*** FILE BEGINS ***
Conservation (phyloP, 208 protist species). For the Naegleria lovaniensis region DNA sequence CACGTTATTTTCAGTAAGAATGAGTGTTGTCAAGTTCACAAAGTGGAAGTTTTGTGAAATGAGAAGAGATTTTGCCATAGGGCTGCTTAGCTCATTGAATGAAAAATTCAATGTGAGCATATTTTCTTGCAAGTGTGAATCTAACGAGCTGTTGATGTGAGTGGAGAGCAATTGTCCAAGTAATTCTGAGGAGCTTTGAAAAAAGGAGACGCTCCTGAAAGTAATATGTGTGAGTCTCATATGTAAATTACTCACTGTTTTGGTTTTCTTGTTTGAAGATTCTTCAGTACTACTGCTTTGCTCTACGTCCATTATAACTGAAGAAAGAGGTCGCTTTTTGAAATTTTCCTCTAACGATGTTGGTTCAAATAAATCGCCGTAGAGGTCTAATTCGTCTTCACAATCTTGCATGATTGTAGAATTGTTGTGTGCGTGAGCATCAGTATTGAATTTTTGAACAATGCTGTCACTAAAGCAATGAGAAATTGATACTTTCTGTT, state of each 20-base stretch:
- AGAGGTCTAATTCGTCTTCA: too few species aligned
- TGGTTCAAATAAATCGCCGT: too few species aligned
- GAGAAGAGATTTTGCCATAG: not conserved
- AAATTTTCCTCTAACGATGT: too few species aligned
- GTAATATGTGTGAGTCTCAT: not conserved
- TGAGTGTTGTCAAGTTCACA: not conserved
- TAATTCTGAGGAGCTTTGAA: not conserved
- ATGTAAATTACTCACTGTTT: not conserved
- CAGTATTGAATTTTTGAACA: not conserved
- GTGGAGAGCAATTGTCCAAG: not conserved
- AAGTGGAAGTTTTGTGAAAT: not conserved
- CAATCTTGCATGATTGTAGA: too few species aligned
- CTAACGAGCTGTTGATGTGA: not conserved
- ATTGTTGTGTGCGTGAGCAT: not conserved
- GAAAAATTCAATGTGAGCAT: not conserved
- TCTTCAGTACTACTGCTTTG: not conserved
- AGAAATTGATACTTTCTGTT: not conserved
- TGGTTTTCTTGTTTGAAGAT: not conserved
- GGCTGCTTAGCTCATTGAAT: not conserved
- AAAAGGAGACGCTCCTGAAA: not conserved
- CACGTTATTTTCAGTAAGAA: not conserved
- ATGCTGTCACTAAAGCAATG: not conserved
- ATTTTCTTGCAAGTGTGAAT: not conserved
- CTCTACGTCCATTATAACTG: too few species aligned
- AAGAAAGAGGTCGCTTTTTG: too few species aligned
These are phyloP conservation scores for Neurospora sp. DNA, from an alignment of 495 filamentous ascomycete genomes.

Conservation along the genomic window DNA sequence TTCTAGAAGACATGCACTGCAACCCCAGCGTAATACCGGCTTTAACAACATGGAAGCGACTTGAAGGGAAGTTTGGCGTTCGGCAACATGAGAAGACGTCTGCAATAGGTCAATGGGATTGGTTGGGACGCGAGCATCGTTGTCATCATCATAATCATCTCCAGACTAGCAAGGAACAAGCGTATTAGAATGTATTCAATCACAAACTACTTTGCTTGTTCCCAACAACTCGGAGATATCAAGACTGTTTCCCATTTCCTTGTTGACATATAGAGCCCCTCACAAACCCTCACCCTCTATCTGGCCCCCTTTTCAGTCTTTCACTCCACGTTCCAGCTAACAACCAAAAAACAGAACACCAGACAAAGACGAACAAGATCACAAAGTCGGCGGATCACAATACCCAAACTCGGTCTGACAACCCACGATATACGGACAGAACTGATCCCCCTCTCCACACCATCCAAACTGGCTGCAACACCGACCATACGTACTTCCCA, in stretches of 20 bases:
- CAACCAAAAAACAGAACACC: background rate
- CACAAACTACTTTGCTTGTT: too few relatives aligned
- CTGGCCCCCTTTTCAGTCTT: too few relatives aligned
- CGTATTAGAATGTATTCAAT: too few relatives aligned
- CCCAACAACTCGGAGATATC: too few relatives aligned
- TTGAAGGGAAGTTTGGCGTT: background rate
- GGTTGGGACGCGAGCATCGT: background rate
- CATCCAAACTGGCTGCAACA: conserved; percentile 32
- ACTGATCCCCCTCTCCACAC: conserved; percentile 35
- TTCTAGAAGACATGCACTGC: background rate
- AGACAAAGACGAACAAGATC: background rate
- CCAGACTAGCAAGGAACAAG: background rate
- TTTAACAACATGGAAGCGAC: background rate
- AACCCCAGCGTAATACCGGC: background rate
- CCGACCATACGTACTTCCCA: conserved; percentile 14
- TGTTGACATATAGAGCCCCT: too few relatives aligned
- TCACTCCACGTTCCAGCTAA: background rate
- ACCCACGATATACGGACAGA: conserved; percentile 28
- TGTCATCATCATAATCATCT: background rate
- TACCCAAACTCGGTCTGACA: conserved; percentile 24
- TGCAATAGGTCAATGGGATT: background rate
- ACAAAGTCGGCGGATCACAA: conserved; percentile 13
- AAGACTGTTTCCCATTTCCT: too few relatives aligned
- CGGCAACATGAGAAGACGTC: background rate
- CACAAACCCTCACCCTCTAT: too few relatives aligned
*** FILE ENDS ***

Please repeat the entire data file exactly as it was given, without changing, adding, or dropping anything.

Conservation (phyloP, 208 protist species). For the Naegleria lovaniensis region DNA sequence CACGTTATTTTCAGTAAGAATGAGTGTTGTCAAGTTCACAAAGTGGAAGTTTTGTGAAATGAGAAGAGATTTTGCCATAGGGCTGCTTAGCTCATTGAATGAAAAATTCAATGTGAGCATATTTTCTTGCAAGTGTGAATCTAACGAGCTGTTGATGTGAGTGGAGAGCAATTGTCCAAGTAATTCTGAGGAGCTTTGAAAAAAGGAGACGCTCCTGAAAGTAATATGTGTGAGTCTCATATGTAAATTACTCACTGTTTTGGTTTTCTTGTTTGAAGATTCTTCAGTACTACTGCTTTGCTCTACGTCCATTATAACTGAAGAAAGAGGTCGCTTTTTGAAATTTTCCTCTAACGATGTTGGTTCAAATAAATCGCCGTAGAGGTCTAATTCGTCTTCACAATCTTGCATGATTGTAGAATTGTTGTGTGCGTGAGCATCAGTATTGAATTTTTGAACAATGCTGTCACTAAAGCAATGAGAAATTGATACTTTCTGTT, state of each 20-base stretch:
- AGAGGTCTAATTCGTCTTCA: too few species aligned
- TGGTTCAAATAAATCGCCGT: too few species aligned
- GAGAAGAGATTTTGCCATAG: not conserved
- AAATTTTCCTCTAACGATGT: too few species aligned
- GTAATATGTGTGAGTCTCAT: not conserved
- TGAGTGTTGTCAAGTTCACA: not conserved
- TAATTCTGAGGAGCTTTGAA: not conserved
- ATGTAAATTACTCACTGTTT: not conserved
- CAGTATTGAATTTTTGAACA: not conserved
- GTGGAGAGCAATTGTCCAAG: not conserved
- AAGTGGAAGTTTTGTGAAAT: not conserved
- CAATCTTGCATGATTGTAGA: too few species aligned
- CTAACGAGCTGTTGATGTGA: not conserved
- ATTGTTGTGTGCGTGAGCAT: not conserved
- GAAAAATTCAATGTGAGCAT: not conserved
- TCTTCAGTACTACTGCTTTG: not conserved
- AGAAATTGATACTTTCTGTT: not conserved
- TGGTTTTCTTGTTTGAAGAT: not conserved
- GGCTGCTTAGCTCATTGAAT: not conserved
- AAAAGGAGACGCTCCTGAAA: not conserved
- CACGTTATTTTCAGTAAGAA: not conserved
- ATGCTGTCACTAAAGCAATG: not conserved
- ATTTTCTTGCAAGTGTGAAT: not conserved
- CTCTACGTCCATTATAACTG: too few species aligned
- AAGAAAGAGGTCGCTTTTTG: too few species aligned
These are phyloP conservation scores for Neurospora sp. DNA, from an alignment of 495 filamentous ascomycete genomes.

Conservation along the genomic window DNA sequence TTCTAGAAGACATGCACTGCAACCCCAGCGTAATACCGGCTTTAACAACATGGAAGCGACTTGAAGGGAAGTTTGGCGTTCGGCAACATGAGAAGACGTCTGCAATAGGTCAATGGGATTGGTTGGGACGCGAGCATCGTTGTCATCATCATAATCATCTCCAGACTAGCAAGGAACAAGCGTATTAGAATGTATTCAATCACAAACTACTTTGCTTGTTCCCAACAACTCGGAGATATCAAGACTGTTTCCCATTTCCTTGTTGACATATAGAGCCCCTCACAAACCCTCACCCTCTATCTGGCCCCCTTTTCAGTCTTTCACTCCACGTTCCAGCTAACAACCAAAAAACAGAACACCAGACAAAGACGAACAAGATCACAAAGTCGGCGGATCACAATACCCAAACTCGGTCTGACAACCCACGATATACGGACAGAACTGATCCCCCTCTCCACACCATCCAAACTGGCTGCAACACCGACCATACGTACTTCCCA, in stretches of 20 bases:
- CAACCAAAAAACAGAACACC: background rate
- CACAAACTACTTTGCTTGTT: too few relatives aligned
- CTGGCCCCCTTTTCAGTCTT: too few relatives aligned
- CGTATTAGAATGTATTCAAT: too few relatives aligned
- CCCAACAACTCGGAGATATC: too few relatives aligned
- TTGAAGGGAAGTTTGGCGTT: background rate
- GGTTGGGACGCGAGCATCGT: background rate
- CATCCAAACTGGCTGCAACA: conserved; percentile 32
- ACTGATCCCCCTCTCCACAC: conserved; percentile 35
- TTCTAGAAGACATGCACTGC: background rate
- AGACAAAGACGAACAAGATC: background rate
- CCAGACTAGCAAGGAACAAG: background rate
- TTTAACAACATGGAAGCGAC: background rate
- AACCCCAGCGTAATACCGGC: background rate
- CCGACCATACGTACTTCCCA: conserved; percentile 14
- TGTTGACATATAGAGCCCCT: too few relatives aligned
- TCACTCCACGTTCCAGCTAA: background rate
- ACCCACGATATACGGACAGA: conserved; percentile 28
- TGTCATCATCATAATCATCT: background rate
- TACCCAAACTCGGTCTGACA: conserved; percentile 24
- TGCAATAGGTCAATGGGATT: background rate
- ACAAAGTCGGCGGATCACAA: conserved; percentile 13
- AAGACTGTTTCCCATTTCCT: too few relatives aligned
- CGGCAACATGAGAAGACGTC: background rate
- CACAAACCCTCACCCTCTAT: too few relatives aligned